Vegetables Menu For Children

Parents must come up with creative ways to encourage children to eat their veggies and develop a love for them.

Most children love sweet and colourful foods, and very often, these are not the healthiest because they tend to contain too much sugar, salt, fat, artificial flavours, additives and dyes.

Fresh produce cooked at home is the best option for a healthy, balanced diet for the entire family. Children's palates are, however, difficult to please and vegetables are usually the most unpopular item on their menu.

When children started eating semi-solid food, vegetables were not a problem because they were all mashed, pureed, and sometimes flavoured with milk.

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But when they grew older and started taking adult food, the problem began. They had developed an ability to detect even the smallest bit of chopped vegetable in the spoonful. Very quickly, the vegetable appeared at the tip of their tongue, ready to be spat out.

How to Teach

How do we teach children to enjoy eating vegetables? Parents will discover that forcing does not work. Neither does hiding the chopped veggies with other food in a spoonful, especially when the textures differ and the greens are still visible.

Hiding only works with them when veggies are finely chopped and mixed into gravies, pasta sauces, omelets or meatballs. Parents would do that to ensure that children still gets the nutritional value of vegetables.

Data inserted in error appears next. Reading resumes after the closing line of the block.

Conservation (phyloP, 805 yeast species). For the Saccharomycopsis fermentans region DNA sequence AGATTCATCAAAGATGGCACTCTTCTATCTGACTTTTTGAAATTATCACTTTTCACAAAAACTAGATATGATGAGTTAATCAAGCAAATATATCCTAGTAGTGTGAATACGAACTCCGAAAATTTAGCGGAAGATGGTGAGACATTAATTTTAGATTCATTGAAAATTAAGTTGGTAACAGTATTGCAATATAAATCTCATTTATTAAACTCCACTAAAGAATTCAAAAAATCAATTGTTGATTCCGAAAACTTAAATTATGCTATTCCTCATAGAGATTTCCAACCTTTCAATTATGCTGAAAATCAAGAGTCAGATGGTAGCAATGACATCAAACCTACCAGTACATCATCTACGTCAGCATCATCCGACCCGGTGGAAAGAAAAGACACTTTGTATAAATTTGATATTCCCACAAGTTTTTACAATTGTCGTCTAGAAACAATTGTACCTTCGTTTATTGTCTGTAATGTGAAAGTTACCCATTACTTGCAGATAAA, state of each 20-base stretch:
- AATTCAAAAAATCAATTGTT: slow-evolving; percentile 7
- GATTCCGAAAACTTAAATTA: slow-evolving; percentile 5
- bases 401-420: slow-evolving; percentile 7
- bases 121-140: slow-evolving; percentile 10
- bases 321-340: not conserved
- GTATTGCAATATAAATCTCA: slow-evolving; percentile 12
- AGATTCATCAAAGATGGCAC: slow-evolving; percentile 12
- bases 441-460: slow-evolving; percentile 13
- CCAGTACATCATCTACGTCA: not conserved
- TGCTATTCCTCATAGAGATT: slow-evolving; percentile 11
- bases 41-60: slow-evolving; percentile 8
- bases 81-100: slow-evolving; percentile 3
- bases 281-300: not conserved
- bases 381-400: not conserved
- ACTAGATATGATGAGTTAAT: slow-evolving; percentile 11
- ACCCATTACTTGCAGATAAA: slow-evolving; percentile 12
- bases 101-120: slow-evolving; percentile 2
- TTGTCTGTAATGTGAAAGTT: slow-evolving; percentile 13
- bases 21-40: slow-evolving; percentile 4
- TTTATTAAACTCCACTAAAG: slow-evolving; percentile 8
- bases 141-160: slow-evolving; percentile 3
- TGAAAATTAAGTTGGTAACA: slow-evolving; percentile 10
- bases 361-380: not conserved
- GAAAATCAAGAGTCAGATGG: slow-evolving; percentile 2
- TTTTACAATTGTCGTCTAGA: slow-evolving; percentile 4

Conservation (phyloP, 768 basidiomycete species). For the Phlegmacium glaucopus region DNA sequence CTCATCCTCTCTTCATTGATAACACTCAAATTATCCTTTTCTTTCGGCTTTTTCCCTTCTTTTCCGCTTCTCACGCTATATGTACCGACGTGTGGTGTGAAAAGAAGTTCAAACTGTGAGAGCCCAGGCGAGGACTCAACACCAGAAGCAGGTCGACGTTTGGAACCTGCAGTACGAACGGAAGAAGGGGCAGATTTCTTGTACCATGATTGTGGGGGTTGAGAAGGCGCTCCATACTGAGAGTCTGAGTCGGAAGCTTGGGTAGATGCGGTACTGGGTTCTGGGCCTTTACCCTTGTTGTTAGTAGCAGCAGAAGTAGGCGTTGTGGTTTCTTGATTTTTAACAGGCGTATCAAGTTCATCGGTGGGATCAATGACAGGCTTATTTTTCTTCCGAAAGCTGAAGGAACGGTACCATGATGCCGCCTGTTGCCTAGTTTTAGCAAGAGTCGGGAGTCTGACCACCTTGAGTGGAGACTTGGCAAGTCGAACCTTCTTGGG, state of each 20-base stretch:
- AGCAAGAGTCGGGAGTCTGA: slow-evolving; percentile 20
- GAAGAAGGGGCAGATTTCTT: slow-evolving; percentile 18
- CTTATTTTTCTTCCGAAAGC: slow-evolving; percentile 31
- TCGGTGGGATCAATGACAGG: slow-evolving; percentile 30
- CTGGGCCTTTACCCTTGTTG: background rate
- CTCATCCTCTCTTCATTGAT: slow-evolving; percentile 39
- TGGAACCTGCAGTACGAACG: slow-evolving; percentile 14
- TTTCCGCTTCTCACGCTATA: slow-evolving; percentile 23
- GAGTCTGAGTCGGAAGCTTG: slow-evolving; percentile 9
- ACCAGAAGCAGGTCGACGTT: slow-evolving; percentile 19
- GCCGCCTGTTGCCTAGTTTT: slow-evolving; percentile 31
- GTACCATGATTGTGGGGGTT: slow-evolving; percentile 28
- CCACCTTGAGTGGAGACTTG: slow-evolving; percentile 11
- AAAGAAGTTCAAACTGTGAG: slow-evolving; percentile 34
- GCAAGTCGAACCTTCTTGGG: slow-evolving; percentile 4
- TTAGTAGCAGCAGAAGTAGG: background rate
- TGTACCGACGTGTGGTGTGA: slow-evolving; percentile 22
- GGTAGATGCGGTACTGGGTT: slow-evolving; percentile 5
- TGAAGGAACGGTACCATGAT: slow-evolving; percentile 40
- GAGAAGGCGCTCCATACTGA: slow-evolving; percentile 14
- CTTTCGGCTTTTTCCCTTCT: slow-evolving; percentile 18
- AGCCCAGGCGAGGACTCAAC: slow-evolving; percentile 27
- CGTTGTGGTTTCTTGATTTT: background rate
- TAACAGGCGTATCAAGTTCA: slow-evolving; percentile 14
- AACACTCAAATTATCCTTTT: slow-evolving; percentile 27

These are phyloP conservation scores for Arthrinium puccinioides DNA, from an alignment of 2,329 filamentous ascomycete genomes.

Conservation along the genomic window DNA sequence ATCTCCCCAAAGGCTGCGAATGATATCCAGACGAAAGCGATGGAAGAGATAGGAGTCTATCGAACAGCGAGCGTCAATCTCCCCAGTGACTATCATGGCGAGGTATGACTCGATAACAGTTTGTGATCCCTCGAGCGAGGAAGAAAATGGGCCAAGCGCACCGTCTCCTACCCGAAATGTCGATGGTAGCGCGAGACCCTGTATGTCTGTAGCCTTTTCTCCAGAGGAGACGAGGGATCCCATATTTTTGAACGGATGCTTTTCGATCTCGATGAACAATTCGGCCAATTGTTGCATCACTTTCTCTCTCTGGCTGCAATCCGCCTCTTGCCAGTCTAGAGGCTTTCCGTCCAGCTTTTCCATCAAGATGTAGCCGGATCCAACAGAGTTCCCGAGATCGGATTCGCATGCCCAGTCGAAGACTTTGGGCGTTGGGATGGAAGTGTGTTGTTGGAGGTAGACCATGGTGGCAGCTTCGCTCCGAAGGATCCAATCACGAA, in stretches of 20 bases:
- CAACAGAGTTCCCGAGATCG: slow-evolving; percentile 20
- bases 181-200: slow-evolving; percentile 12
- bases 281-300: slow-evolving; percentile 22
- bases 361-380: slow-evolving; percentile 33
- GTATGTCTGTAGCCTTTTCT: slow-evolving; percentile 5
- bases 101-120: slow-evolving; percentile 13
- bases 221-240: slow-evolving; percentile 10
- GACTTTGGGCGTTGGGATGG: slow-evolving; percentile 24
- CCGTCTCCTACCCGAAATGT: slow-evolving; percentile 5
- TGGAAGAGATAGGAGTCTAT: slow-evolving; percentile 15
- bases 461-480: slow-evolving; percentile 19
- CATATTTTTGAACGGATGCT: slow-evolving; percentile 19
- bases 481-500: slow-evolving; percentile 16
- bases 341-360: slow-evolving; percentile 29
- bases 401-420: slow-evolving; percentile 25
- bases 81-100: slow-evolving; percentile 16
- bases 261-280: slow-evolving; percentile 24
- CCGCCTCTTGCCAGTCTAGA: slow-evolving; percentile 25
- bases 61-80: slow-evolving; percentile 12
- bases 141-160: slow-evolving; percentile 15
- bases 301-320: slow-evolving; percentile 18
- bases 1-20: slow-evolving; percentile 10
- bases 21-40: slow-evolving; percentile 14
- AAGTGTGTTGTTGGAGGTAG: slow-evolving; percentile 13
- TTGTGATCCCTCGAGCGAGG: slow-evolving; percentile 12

There is, however, a school of thought that children must not be cheated into eating vegetables by sneaking them into the meal, as it does not effectively teach them the importance of eating healthy food like vegetables.

If your child prefers vegetables raw, we would suggest that you don't bother cooking them. Give them carrot and celery sticks, with some mayonnaise, salad dips or even tomato sauce if that's what they love, instead of cookies during snack time.

We also need to remind ourselves children's tastebuds change as they grow older. It does not mean that if they disliked broccoli at age four that they would not eat it at seven. For examples, children might like to eat only carrots and celery when they was four but at 7, they might eat cauliflower, broccoli stems, corn and beans.

Need to be Consistent

We simply need to be consistent in making vegetables a part of their meal and continue to let them try different types of vegetables.

It is said that if we let our children help us cook, they are more likely to eat what they have cooked.

That could work with vegetables too. Let them choose a vegetable dish they think they would like to cook and let them help you cook it.

And if you have a garden or planter boxes, a longer-term project to help children take to greens could involve starting a vegetable plot together. Allow them to choose the seeds they would like to grow and ensure that they invest some time every day tending to the plants.

This will encourage them to eat their harvest, and later, develop an interest in gardening and planting their own vegetables.


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